By Dr. Shaun McGuire
Everyone knows weight management is essential to optimal health. If you struggle with weight gain, you’re not alone. CDC statistics reveal 7 of every 10 adult Americans are overweight or obese. Excessive weight is related to serious diseases, as reported by many health organizations. Did you know that for every 2 pounds of weight gain the body makes 400 miles of new blood vessels! This describes the relationship between high blood pressure and weight gain. The American Cancer Society reports 8% of all cancers are related to excessive body weight. Diabetes mellitus and excessive body weight are related. These relationships should encourage us to take weight management seriously.
Seventy five percent of ingested carbohydrates are stored in muscles. Using the analogy of gas in a car, when we drive the car (strength train) we empty the tank (stored carbohydrates). If we don’t drive the car, the tank remains full. Then when we “refuel” or consume more food, there’s no room in the tank. In cars this causes overflow. In our bodies excess calories are stored as fat. Therefore, healthy weight management strategies must “empty the tank.”
Anaerobic not aerobic exercise is how the body empties our carbohydrate gas tank. Strength or resistance training is “anaerobic.” This term refers to the way the muscles make energy for contraction. Anaerobic energy production lasts approximately 40 seconds and relies solely on glycogen (stored carbohydrates). The body stores approximately 375 grams of carbohydrates in muscle, which translates to 1,500 calories of storage we need to burn.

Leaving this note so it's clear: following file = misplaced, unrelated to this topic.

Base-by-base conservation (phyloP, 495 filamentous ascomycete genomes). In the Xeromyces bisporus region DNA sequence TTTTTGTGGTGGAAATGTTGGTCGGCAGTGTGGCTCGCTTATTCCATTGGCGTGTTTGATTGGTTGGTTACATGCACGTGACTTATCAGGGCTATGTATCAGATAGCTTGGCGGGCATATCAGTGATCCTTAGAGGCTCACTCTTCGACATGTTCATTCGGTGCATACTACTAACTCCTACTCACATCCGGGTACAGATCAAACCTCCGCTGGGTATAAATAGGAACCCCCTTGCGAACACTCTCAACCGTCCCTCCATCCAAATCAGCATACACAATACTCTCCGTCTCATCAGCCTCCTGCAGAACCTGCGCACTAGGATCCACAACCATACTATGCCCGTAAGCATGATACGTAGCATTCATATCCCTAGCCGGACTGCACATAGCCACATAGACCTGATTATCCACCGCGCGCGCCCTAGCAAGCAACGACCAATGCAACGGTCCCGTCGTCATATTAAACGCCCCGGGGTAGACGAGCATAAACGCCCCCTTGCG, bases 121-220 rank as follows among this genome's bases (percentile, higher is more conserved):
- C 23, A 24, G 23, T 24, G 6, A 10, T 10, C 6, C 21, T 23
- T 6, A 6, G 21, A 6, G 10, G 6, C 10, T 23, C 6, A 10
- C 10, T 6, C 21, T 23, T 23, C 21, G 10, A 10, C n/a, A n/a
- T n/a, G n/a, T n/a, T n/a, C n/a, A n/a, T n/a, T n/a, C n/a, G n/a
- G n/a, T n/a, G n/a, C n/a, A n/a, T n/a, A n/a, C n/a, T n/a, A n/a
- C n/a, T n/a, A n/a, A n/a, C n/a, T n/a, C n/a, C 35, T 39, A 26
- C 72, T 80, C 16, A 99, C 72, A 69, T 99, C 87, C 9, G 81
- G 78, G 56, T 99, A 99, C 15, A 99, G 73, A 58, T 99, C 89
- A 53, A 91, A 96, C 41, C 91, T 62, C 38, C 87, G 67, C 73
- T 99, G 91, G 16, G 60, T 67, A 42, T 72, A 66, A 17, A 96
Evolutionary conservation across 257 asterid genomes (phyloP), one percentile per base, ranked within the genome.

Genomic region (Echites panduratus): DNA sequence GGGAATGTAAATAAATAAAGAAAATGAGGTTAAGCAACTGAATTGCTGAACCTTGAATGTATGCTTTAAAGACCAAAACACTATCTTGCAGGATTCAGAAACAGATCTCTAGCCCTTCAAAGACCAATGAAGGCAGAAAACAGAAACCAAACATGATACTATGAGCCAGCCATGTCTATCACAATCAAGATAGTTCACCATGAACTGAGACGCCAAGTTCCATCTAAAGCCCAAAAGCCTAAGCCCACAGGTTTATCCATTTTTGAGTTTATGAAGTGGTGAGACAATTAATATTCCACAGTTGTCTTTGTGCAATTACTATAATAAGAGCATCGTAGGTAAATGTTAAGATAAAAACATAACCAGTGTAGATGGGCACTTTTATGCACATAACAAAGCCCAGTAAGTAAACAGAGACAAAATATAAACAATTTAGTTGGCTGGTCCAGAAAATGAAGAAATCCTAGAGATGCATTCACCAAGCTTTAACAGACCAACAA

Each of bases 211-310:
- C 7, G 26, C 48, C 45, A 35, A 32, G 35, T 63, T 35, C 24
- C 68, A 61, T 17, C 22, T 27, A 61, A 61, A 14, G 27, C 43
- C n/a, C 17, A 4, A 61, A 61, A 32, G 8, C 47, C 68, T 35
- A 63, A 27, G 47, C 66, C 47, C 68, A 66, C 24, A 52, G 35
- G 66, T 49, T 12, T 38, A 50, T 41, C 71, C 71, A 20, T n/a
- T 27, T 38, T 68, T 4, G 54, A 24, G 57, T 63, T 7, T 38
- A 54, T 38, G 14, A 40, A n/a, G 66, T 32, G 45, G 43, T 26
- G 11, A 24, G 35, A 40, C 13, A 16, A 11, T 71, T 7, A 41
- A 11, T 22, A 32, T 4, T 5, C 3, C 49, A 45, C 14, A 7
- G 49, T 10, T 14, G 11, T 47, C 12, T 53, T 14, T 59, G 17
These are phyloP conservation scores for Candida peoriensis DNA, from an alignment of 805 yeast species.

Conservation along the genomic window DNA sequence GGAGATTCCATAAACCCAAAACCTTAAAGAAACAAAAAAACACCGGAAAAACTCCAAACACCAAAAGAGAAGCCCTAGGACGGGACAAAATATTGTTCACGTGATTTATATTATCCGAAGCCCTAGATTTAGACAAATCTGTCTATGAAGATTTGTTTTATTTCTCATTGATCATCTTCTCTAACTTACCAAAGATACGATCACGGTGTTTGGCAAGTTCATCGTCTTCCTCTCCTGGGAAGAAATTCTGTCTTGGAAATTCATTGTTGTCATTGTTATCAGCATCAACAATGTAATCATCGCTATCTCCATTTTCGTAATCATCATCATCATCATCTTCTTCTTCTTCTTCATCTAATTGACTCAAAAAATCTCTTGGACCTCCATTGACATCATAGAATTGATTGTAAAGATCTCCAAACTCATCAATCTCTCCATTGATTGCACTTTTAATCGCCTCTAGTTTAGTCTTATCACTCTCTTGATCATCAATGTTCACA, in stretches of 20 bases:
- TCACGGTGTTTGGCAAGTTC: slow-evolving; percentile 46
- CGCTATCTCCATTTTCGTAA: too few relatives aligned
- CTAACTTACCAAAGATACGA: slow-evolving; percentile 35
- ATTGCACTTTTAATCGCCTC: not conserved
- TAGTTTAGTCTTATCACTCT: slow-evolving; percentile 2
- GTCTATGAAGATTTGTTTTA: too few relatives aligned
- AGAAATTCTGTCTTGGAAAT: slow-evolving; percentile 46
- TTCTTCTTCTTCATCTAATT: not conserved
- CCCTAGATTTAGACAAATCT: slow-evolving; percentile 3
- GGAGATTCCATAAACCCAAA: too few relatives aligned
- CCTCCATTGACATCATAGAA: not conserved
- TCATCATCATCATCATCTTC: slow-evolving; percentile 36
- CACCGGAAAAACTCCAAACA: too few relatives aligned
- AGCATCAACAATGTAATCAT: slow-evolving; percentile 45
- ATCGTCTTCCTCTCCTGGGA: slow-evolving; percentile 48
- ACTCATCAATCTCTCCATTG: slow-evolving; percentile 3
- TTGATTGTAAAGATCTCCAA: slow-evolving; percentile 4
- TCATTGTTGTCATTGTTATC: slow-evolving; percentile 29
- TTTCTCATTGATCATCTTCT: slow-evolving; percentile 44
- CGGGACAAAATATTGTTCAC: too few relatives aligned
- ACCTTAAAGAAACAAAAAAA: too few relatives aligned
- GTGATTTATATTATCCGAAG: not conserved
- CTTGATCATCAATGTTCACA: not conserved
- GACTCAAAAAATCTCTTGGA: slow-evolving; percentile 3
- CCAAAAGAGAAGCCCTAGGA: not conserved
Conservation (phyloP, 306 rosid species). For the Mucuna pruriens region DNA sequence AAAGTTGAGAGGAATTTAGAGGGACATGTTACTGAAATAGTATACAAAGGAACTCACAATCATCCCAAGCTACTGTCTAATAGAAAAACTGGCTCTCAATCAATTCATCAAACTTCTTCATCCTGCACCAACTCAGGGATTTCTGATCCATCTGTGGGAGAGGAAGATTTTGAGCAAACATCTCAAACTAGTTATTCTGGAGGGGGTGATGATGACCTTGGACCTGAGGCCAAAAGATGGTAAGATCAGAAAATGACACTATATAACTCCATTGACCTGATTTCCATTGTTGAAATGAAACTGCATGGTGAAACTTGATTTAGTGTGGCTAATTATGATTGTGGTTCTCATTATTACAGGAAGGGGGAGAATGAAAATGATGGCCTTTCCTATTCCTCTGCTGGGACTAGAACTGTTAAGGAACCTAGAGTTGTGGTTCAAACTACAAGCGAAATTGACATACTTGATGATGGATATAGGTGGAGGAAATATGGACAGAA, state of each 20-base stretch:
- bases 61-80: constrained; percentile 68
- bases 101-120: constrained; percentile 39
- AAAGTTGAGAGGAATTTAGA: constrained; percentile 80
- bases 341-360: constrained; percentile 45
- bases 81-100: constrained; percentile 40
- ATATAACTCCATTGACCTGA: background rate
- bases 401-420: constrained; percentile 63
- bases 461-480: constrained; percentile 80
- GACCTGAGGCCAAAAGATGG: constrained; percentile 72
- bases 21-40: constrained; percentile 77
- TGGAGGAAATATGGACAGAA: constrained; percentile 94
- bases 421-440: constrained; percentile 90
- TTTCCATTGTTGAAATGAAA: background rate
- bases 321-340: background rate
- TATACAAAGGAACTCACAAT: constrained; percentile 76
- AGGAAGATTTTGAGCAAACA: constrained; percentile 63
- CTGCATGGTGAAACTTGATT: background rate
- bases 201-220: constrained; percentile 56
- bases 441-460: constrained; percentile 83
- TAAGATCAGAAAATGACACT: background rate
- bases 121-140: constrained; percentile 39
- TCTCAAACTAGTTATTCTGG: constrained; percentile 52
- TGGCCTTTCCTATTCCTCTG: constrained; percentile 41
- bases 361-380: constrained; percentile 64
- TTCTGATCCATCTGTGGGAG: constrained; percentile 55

Anaerobic exercise guidelines are: moderate to maximal exertion up to 40 seconds. Lifting weights at the gym is the stereotype of strength training. Performing 8-10 repetitions at 4-6 seconds each is anaerobic, thus depleting carbohydrate stores or “emptying the tank.” Body weight exercises like the push up, plank, sit up, deep knee bends, and many yoga positions can also fulfill anaerobic guidelines.
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